New documents reveal toxic chemicals used in nursing process are stored in paper

A new set of documents obtained by CBC News shows nursing staff are required to sign a document that specifies that they cannot use any of the chemicals in the paper that they use for the paper processing process.

The documents also indicate that paper used to make nursing products has to be treated with a chemical that is highly toxic to humans.

It was revealed in court filings that some of the materials in the nurse’s care had to be tested and that chemicals used for the treatment of the paper were stored in a landfill, and that a landfill was also used for storing the chemicals.

The chemicals are stored at a landfill in St. Catharines, Ont., and are a type of polyvinyl chloride, or PVC.

The court filings say they have to be stored in the landfill because they are highly toxic and that if they get in contact with the environment, they could potentially be dangerous to humans or the environment.

The materials are in the form of plastic, which is considered a by-product of the manufacturing process.

They were tested by the Health Canada Office of the Inspector General and found to contain a toxic chemical known as polyvinylethylamine, or PVA.

The chemical is toxic to people, according to the documents.

They also said it is a byproduct of polyethylene glycol, which has to meet certain requirements for the production of paper, according.

The Health Canada report said the chemicals used are highly volatile and that the process they were used for was “highly hazardous.”

The documents were filed in a lawsuit filed by two nursing home residents who say they were exposed to polyvinylene glycol at the home.

The nursing home is owned by the St. Charles-St. Cathars Health Care Corporation.

A spokesman for the company said the documents were “publicly available” and the company has no comment on them.

“There’s nothing more important than the health and safety of our residents, so I would ask everyone to remain vigilant,” said Mike Matson, a spokesman for St. Louis-based St. Joseph-Mulgrave-Saskatoon Health Care.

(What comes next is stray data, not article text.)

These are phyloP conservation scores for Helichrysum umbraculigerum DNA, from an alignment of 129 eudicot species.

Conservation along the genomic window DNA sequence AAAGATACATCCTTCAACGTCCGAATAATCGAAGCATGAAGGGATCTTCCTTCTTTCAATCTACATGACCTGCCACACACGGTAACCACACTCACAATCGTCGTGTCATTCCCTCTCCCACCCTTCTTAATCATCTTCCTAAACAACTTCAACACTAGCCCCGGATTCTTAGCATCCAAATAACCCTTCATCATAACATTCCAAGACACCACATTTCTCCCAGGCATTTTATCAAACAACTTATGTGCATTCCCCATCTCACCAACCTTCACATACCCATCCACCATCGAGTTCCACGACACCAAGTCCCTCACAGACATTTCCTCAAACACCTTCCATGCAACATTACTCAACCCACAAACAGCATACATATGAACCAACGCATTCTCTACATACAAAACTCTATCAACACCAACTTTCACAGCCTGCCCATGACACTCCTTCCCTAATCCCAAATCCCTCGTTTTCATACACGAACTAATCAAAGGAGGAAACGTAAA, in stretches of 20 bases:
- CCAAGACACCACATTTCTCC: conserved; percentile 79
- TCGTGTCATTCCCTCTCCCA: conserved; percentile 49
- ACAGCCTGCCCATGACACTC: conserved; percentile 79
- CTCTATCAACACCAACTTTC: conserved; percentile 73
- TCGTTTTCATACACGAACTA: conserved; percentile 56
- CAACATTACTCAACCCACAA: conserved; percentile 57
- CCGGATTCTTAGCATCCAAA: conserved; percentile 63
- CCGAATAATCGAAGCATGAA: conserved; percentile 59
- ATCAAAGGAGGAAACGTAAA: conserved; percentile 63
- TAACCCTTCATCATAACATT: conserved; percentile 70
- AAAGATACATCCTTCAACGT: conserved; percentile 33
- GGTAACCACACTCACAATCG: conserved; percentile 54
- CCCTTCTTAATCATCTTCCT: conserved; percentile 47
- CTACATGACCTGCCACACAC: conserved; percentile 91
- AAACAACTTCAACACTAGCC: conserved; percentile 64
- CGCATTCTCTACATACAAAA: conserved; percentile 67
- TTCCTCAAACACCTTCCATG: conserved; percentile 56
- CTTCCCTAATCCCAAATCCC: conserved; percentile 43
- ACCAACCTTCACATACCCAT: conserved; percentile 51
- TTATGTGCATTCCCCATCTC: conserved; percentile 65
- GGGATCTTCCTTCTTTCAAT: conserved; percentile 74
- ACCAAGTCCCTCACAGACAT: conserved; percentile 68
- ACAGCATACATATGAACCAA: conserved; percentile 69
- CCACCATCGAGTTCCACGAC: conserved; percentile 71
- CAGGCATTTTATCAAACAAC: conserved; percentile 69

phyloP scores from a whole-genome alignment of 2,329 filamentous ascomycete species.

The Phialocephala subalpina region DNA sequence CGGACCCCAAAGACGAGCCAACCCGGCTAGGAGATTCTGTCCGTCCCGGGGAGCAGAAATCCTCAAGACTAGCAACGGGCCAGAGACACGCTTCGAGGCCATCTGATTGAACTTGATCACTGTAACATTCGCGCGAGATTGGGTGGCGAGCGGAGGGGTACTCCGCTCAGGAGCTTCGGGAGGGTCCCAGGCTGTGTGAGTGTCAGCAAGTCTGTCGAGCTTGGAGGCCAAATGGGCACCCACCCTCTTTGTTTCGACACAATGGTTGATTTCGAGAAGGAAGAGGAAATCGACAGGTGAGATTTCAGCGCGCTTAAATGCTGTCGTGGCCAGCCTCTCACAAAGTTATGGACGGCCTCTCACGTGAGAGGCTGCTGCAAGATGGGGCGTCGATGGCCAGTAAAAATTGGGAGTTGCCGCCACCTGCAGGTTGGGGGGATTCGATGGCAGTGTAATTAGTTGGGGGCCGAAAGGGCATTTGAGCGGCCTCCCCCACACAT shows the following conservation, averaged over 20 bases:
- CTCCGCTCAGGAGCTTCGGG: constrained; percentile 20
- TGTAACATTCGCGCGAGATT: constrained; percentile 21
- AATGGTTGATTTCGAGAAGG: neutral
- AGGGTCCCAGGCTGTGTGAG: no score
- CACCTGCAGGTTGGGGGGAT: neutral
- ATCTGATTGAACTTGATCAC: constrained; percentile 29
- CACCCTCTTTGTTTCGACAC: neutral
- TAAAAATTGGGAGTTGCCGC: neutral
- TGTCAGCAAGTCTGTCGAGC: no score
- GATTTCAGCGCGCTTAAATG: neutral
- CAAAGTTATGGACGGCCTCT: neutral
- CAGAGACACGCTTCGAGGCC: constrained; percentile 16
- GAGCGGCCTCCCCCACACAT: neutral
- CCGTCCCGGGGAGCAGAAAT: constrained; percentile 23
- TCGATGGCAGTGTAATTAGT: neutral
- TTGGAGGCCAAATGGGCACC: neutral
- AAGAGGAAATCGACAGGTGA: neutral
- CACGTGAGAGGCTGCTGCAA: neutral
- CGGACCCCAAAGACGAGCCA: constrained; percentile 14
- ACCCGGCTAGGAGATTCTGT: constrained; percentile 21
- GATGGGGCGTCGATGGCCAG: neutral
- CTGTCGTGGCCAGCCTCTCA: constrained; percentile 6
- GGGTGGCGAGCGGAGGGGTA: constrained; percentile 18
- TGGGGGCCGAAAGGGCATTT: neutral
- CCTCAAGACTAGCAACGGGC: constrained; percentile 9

“It’s very concerning.

We are working with our health care team and are working very closely with the local health authority to make sure that any concerns that they have are addressed as quickly as possible.”

The lawsuit was filed in February 2016 by the residents of the St Louis-Mullgrave-St Cathars Nursing Home and the St Charles-Molson-Orono Health Care Association, who are seeking class action status.

The St. Paul-St Charles, Ont.-based nursing home was closed in March 2016 for two years and the city of St. Michael, Ont.

announced a $15-million settlement in February of that year to settle claims of negligence and breach of contract for workers.

In the suit, the residents say they suffered serious health and emotional damage from the toxic chemicals they were given.

The lawsuit also said they were denied proper care for the symptoms they suffered from exposure to the chemicals and were treated inhumanely.

In April, a judge ordered St. Mary’s-St Catherine, Que., to pay $2.7 million to the residents and $500,000 to the nursing home, and ordered the health authority in the community to pay the other $300,000.

The residents were represented by the Ontario Society of Nursing Health Professionals.

The settlement included a $25,000 donation to the Ontario Centre for Addiction and Mental Health.

A spokesperson for the Health Ministry said in a statement that it is committed to protecting residents’ health and ensuring their safety, and is working with the nursing homes to ensure the health care workers and their families have the highest standards of care.

“We will continue to monitor the situation and take appropriate action if we observe any further violations,” the spokesperson said.

The Ontario Nursing Homes Association says the St- Cathars nursing home has been the subject of multiple safety breaches and is now undergoing remediation.

It has asked the province to ensure that the nursing facility meets the highest safety standards and is supervised and accountable to the Health Ontario Regulatory Authority for nursing homes in Ontario.

“This is a very, very serious issue and we’re asking the government to look at what they can do,” said spokesperson Katie Tippett.

The government has said it will examine the situation in an effort to determine if further action is needed.

The Canadian Association of Occupational Therapists says the government has no obligation to regulate a nursing facility.

It is a voluntary industry association that represents nursing home owners, employers and the public.